Punics  

From The Art and Popular Culture Encyclopedia

Jump to: navigation, search

Related e

Wikipedia
Wiktionary
Shop


Featured:

Kunstformen der Natur (1904) by Ernst Haeckel
Enlarge
Kunstformen der Natur (1904) by Ernst Haeckel

The Punics (from Latin pūnicus, pl. pūnici) were a group of western Semitic-speaking peoples from Carthage in North Africa who traced their origins to a group of Phoenician settlers, but also to North African Berbers. Unlike other Phoenicians, Punics had a landowning aristocracy who established a rule of the hinterland in Northern Africa and trans-Sahara traderoutes. In later times one of these clans conquered a Hellenistic-inspired empire in Iberia, possibly having a foothold in western Gaul. Like other Phoenician people their urbanized culture and economy was strongly linked to the sea. Overseas they established control over some coastal regions of Berber North Africa like modern-day Tunisia and Tripolitania (modern-day Libya), Sardinia, Corsica, Sicily, the Balearics, Malta, other small islands of the western Mediterranean and possibly along the Atlantic coast of Iberia, although this is disputed. In the Baleares, Sardinia, Corsica and Sicily they had strong economic and political ties to the independent natives in the hinterland. Their naval presence and trade extended throughout the Mediterranean to the British Isles, the Canaries, and West Africa.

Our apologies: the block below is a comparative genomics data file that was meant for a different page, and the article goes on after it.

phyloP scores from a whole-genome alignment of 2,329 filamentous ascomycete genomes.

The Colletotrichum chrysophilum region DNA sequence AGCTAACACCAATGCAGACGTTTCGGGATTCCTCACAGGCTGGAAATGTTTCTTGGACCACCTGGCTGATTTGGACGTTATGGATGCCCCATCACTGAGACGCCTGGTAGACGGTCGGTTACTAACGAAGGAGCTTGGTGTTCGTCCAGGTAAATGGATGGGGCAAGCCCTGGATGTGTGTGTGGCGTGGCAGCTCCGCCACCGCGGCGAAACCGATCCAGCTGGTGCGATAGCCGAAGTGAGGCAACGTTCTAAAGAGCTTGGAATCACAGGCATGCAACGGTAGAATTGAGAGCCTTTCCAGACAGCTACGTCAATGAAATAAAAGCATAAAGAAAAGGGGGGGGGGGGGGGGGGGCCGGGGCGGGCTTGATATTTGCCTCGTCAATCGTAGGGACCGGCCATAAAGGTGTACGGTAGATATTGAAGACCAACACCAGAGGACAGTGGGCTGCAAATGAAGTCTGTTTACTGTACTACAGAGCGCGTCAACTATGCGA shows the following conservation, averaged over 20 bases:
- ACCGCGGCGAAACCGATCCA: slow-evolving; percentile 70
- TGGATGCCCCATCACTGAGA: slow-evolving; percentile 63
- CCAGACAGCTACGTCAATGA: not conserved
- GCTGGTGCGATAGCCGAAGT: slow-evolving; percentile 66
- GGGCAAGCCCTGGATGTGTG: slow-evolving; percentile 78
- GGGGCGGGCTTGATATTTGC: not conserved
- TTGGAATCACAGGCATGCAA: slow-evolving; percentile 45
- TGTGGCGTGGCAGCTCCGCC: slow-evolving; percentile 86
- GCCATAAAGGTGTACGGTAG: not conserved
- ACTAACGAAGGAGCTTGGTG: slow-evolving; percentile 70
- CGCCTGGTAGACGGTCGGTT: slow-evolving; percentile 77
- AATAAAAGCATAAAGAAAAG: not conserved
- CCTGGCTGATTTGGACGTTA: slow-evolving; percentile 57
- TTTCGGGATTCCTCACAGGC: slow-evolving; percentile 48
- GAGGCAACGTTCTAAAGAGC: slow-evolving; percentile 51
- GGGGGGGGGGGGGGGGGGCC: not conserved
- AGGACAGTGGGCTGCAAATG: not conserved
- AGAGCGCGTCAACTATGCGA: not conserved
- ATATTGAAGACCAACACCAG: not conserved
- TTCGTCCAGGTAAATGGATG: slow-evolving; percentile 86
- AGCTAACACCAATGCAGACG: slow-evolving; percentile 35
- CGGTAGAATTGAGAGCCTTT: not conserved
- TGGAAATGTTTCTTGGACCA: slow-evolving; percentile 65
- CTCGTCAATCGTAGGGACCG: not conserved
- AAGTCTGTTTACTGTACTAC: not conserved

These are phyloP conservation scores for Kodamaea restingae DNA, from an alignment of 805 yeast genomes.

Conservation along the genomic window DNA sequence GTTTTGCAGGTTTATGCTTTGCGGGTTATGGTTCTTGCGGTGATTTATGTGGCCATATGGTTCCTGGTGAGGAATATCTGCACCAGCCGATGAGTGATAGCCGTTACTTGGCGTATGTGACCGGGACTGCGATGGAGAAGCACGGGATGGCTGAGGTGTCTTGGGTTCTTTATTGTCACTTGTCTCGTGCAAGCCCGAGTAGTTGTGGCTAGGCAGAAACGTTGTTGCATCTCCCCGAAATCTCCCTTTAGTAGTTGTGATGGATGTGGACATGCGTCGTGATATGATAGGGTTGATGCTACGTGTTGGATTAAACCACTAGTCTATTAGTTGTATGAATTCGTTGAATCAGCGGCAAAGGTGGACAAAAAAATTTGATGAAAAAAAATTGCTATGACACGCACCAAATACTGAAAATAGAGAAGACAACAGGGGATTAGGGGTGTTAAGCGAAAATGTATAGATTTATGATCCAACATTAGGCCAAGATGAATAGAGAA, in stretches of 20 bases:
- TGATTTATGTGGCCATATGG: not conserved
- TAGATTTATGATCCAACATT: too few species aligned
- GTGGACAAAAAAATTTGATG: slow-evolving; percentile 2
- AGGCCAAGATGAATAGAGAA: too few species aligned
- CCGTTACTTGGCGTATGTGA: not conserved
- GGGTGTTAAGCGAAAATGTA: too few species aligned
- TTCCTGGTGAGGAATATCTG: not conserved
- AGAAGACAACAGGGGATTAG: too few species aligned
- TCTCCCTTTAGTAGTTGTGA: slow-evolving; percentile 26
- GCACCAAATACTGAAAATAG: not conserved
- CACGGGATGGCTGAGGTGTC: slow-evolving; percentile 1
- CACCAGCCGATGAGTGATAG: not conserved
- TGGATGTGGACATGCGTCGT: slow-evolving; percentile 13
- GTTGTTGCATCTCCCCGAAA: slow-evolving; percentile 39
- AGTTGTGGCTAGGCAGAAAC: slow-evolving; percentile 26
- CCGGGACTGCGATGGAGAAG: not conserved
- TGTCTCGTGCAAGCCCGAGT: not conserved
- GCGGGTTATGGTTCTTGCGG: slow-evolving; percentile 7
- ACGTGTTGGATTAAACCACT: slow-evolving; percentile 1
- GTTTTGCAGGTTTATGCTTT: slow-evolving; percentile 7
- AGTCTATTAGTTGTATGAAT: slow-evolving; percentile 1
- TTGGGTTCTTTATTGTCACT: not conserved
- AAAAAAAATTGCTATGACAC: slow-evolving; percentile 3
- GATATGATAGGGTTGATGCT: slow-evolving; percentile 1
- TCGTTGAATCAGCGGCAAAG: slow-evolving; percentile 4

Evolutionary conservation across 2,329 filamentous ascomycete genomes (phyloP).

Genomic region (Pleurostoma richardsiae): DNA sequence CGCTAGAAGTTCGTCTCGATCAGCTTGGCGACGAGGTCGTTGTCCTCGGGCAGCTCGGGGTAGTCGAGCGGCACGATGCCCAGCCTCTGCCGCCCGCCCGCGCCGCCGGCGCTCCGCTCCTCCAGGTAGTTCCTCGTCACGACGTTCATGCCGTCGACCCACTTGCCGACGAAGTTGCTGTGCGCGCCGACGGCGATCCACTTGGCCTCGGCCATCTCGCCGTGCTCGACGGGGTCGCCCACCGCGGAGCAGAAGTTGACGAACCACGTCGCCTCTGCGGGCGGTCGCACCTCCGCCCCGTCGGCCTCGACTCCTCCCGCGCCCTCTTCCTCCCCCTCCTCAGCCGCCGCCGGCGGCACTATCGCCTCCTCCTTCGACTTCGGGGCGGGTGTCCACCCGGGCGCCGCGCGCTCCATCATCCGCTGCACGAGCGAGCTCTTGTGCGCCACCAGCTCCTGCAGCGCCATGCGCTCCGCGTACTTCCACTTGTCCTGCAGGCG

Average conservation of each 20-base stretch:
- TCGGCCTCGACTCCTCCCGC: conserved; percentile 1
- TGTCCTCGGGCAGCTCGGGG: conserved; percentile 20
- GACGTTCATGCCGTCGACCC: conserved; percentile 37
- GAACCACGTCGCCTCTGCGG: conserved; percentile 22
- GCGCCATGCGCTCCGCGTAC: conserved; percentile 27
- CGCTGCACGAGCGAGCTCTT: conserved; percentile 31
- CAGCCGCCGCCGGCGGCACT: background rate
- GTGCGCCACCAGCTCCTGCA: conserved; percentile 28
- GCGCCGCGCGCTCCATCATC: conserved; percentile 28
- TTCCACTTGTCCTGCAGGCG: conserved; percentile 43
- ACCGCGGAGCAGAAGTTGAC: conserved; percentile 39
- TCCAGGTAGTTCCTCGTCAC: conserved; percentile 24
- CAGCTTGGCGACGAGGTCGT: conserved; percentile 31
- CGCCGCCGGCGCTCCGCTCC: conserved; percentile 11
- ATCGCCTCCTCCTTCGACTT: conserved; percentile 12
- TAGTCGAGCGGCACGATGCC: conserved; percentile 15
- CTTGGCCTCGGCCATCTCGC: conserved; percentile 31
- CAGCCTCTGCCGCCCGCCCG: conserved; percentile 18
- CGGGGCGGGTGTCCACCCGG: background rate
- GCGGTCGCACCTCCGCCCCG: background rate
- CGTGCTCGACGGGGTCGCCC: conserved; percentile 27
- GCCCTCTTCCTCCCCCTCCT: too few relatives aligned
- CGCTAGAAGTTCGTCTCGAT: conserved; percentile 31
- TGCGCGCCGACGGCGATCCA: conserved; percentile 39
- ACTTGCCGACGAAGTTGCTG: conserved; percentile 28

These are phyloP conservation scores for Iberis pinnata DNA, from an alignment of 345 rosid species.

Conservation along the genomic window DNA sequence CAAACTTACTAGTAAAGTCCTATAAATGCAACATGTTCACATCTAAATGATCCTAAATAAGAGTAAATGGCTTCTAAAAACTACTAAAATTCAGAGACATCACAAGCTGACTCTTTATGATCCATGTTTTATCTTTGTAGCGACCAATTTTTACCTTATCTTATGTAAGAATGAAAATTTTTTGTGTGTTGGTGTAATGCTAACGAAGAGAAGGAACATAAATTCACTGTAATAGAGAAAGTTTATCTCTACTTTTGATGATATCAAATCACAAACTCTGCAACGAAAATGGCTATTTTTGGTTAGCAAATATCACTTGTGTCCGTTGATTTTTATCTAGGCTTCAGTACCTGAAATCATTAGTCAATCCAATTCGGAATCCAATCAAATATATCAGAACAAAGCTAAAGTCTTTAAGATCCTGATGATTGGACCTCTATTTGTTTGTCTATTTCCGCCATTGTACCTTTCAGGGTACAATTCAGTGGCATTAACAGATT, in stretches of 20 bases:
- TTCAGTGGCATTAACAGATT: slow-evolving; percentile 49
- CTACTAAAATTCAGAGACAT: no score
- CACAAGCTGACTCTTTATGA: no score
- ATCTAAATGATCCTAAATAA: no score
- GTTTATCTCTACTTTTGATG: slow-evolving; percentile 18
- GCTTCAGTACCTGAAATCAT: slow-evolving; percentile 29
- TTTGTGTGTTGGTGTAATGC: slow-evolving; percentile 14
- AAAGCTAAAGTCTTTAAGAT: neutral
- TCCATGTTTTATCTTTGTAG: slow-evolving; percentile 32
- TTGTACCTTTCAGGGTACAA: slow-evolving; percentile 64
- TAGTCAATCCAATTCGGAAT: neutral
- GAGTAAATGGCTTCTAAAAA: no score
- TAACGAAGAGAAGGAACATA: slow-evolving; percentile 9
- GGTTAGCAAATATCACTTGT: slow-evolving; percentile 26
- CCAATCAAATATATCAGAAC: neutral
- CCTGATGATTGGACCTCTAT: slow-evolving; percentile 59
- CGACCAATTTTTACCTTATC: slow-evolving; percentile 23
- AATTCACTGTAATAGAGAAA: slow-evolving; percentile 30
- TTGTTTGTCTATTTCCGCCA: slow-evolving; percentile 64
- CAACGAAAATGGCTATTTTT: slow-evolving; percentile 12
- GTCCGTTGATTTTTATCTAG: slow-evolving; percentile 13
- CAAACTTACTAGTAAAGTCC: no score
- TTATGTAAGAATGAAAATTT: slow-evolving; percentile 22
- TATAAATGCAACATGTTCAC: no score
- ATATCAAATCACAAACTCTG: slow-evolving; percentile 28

Noted Punics

See also




Unless indicated otherwise, the text in this article is either based on Wikipedia article "Punics" or another language Wikipedia page thereof used under the terms of the GNU Free Documentation License; or on research by Jahsonic and friends. See Art and Popular Culture's copyright notice.

Personal tools